Edmond is the home town of Olympic gymnast Shannon Miller, America's most decorated Olympic gymnast. She won five medals (2 silver, 3 bronze) in the 1992 Summer Olympics and 2 gold medals at the 1996 Summer Olympics. Interstate 35 has been designated as the Shannon Miller Parkway from the Memorial Road exit to the Logan/Oklahoma County line.[21]

The city was the subject of a Tenth Circuit Court of Appeals case challenging the depiction of a Christian cross on the city seal, raising issues concerning the Establishment Clause of the U.S. Constitution. In May 1996, the Supreme Court let stand a Federal Appeals Court ruling ordering the city to remove the cross from the seal.[22] A replacement icon has yet to be agreed upon, resulting in the curiously vacant spot on the city's seal.[citation needed]

A memorial service for famed Oklahoman baseball player Bobby Murcer was held in Edmond on August 6, 2008, at the Memorial Road Church of Christ. Among the some 2,000 attending the memorial were Reggie Jackson, Derek Jeter, Andy Pettitte, and former Yankees manager Joe Girardi.[23]

In 2009, Edmond appeared on Newsmax magazine's list of the "Top 25 Most Uniquely American Cities and Towns," a piece written by current CBS News travel editor Peter Greenberg. In determining his ranking, Greenberg cited the city's 10-day LibertyFest event, which includes the state's largest parade, as well as fireworks, a beauty pageant, kite festival, and rodeo.[24]

Economy[edit]

The supermarket chain Crest Foods is based in Edmond. The University of Central Oklahoma is a major employer.[14] Some of Edmond's targeted industries include Wholesale Trade; Light Manufacturing; Information; and Professional, Scientific and Technical Services.

Top employers[edit]

According to the City's 2017 Comprehensive Annual Financial Report,[25] the top employers in the city are:

# Employer # of Employees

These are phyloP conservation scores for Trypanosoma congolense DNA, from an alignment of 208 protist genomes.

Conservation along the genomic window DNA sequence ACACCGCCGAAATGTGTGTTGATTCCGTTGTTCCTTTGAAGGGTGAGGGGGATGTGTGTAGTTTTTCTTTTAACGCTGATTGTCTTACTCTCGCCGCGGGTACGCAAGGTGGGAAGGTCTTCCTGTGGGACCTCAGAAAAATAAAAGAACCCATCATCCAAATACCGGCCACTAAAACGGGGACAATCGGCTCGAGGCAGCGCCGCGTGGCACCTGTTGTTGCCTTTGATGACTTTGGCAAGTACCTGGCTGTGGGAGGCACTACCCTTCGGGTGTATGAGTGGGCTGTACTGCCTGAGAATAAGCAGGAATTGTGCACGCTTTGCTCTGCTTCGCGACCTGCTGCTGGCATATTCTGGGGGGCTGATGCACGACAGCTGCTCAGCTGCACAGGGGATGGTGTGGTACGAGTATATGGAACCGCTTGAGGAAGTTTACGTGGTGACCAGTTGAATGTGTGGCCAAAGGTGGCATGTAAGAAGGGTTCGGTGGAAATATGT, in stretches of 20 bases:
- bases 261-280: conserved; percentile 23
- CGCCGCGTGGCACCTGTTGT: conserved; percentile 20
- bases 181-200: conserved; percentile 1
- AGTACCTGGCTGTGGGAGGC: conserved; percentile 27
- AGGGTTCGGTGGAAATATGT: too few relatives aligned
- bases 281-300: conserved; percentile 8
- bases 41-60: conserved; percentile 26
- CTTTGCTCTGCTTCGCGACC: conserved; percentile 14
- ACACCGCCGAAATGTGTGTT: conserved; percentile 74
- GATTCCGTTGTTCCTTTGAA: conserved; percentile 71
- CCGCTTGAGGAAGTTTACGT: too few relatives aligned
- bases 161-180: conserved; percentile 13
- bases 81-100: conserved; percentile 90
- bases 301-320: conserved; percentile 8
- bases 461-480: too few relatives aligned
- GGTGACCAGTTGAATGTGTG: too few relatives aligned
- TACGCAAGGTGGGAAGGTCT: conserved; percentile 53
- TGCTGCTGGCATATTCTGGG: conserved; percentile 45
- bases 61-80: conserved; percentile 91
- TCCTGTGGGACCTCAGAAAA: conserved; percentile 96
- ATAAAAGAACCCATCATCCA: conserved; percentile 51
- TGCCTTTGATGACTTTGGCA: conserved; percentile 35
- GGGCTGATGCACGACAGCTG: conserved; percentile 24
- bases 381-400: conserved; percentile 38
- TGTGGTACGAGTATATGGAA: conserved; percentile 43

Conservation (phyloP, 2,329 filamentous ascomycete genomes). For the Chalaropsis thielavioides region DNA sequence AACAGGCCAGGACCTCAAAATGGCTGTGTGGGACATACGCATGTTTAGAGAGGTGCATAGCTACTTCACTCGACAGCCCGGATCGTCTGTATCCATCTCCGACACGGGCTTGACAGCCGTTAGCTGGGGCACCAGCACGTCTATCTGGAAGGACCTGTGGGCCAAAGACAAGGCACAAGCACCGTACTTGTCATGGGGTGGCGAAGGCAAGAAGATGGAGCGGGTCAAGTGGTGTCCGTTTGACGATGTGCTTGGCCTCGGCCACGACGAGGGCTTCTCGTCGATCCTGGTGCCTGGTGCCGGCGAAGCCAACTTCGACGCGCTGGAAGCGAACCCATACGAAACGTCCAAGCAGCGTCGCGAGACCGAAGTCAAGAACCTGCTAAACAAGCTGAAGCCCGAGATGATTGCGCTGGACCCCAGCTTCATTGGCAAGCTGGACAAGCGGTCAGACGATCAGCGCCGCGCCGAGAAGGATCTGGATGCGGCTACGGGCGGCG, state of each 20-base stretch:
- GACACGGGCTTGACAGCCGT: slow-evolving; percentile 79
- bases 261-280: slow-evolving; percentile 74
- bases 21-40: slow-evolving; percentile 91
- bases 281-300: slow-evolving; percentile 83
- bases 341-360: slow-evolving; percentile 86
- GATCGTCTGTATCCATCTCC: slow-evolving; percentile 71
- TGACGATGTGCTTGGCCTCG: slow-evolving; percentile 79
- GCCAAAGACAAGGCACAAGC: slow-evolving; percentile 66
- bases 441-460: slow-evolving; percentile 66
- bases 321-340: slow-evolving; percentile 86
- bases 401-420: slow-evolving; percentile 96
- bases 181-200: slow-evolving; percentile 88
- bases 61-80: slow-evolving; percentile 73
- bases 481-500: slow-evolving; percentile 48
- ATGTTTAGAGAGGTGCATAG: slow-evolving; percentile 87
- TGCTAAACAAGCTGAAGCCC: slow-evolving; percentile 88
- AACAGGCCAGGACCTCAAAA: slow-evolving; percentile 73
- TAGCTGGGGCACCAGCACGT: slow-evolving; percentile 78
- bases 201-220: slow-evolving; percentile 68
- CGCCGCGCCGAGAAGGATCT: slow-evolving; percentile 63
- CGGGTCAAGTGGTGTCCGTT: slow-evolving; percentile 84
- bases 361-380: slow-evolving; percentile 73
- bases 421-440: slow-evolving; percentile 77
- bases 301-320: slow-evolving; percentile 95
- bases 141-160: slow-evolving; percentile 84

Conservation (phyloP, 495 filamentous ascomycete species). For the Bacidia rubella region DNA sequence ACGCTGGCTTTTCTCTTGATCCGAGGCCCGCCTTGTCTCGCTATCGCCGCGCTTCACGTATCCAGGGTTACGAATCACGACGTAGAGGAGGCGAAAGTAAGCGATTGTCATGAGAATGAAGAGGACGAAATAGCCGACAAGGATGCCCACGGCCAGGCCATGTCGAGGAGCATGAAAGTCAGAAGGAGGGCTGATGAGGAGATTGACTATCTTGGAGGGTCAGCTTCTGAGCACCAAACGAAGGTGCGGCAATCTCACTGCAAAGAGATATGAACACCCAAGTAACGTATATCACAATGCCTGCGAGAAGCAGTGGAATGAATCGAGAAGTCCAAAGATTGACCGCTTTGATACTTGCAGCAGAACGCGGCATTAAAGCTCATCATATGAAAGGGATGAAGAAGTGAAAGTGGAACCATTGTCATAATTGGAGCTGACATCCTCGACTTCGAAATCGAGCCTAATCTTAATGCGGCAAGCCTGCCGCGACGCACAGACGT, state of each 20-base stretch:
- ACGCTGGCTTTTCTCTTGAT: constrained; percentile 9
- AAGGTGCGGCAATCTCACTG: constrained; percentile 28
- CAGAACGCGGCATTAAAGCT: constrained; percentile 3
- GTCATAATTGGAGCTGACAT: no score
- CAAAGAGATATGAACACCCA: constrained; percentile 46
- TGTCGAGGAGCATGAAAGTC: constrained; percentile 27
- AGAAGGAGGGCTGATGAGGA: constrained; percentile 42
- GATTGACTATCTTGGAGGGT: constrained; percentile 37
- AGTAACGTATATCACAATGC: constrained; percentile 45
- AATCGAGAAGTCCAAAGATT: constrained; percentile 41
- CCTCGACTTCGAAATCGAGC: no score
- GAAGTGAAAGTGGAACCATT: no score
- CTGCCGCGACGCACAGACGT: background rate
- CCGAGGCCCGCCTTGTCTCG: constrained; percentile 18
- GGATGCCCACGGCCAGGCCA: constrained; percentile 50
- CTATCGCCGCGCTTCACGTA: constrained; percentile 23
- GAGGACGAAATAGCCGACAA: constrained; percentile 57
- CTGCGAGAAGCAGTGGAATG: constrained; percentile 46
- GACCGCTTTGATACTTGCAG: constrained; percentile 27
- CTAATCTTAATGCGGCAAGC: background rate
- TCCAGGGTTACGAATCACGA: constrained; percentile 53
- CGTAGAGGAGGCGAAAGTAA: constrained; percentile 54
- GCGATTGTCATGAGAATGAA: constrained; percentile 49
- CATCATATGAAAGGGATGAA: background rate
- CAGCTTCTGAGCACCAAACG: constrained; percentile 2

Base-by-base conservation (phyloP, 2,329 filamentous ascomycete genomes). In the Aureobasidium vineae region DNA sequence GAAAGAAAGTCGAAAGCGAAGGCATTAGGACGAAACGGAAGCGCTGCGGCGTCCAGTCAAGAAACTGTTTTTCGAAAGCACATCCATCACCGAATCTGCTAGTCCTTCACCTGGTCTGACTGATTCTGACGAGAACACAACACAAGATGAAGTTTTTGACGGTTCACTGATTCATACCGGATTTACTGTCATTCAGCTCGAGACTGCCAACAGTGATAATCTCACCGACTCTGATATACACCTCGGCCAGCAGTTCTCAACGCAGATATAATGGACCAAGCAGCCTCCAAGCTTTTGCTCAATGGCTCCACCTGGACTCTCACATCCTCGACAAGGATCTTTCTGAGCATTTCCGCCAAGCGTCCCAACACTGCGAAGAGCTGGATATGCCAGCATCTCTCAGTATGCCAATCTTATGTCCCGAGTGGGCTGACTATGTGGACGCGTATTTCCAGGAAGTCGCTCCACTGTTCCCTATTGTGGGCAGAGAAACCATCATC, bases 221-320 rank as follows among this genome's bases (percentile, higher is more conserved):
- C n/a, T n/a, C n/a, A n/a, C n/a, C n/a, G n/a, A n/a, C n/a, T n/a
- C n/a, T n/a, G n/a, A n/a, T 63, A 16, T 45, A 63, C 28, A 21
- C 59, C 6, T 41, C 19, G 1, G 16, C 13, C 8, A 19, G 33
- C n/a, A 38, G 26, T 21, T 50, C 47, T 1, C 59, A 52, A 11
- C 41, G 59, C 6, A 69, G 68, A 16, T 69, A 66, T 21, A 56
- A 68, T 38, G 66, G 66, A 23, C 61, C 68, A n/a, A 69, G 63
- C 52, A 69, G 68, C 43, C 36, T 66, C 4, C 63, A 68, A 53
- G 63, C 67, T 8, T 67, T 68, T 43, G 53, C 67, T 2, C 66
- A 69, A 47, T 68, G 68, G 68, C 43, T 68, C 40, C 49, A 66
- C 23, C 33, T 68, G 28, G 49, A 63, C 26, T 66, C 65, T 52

1 Edmond Public Schools 2,412
2 University of Central Oklahoma 1,450
3 City of Edmond 771
4 Mercy Edmond Clinics and Wellness Center 429
5 Integris Health Edmond 347
6 OU Medical Center Edmond 305
7 Petra Industries 277
8 Crest Foods 226
9 Adfitech 217
10 Summit Medical Center 177

Parks[edit]

Hafer Park Pond.jpg
Bickham-Rudkin Park.jpg

There are many parks in Edmond:[26]

  • Bickham-Rudkin Park
  • Brookhaven Park
  • Centennial Park
  • Chitwood Park
  • Clegern Park
  • Dog Park
  • E.C. Hafer Park (or simply Hafer Park)
  • Fink Park
  • Gossett Park
  • J.L. Mitch Park (or simply Mitch Park)
  • Johnson Park
  • Kelly Park
  • Mathis Skate Park (or Mathis Brothers Skatepark)
  • Meadow Lakes Park
  • Penick Park
  • Shannon Miller Park
  • Stephenson Park
  • Ted Anderson Park
  • Westborough Park
  • Whispering Heights Park

Education[edit]

Elementary schools[edit]

[27]

  • Angie Debo Elementary School
  • Centennial Elementary School
  • Charles Haskell Elementary School
  • Chisholm Elementary School
  • Clegern Elementary School
  • Clyde Howell (This is the district’s early-childhood education center)
  • Cross Timbers Elementary School
  • Frontier Elementary School
  • Heritage Elementary School
  • Ida Freeman Elementary School
  • John Ross Elementary School
  • Northern Hills Elementary School
  • Orvis Risner Elementary School
  • Russell Dougherty Elementary School
  • Sunset Elementary School
  • Washington Irving Elementary School
  • West Field Elementary School
  • Will Rogers Elementary School
  • Redbud Elementary (scheduled to open Fall 2021) [28]
  • Scissortail Elementary (scheduled to open TBD)

Middle schools[edit]

  • Central Middle School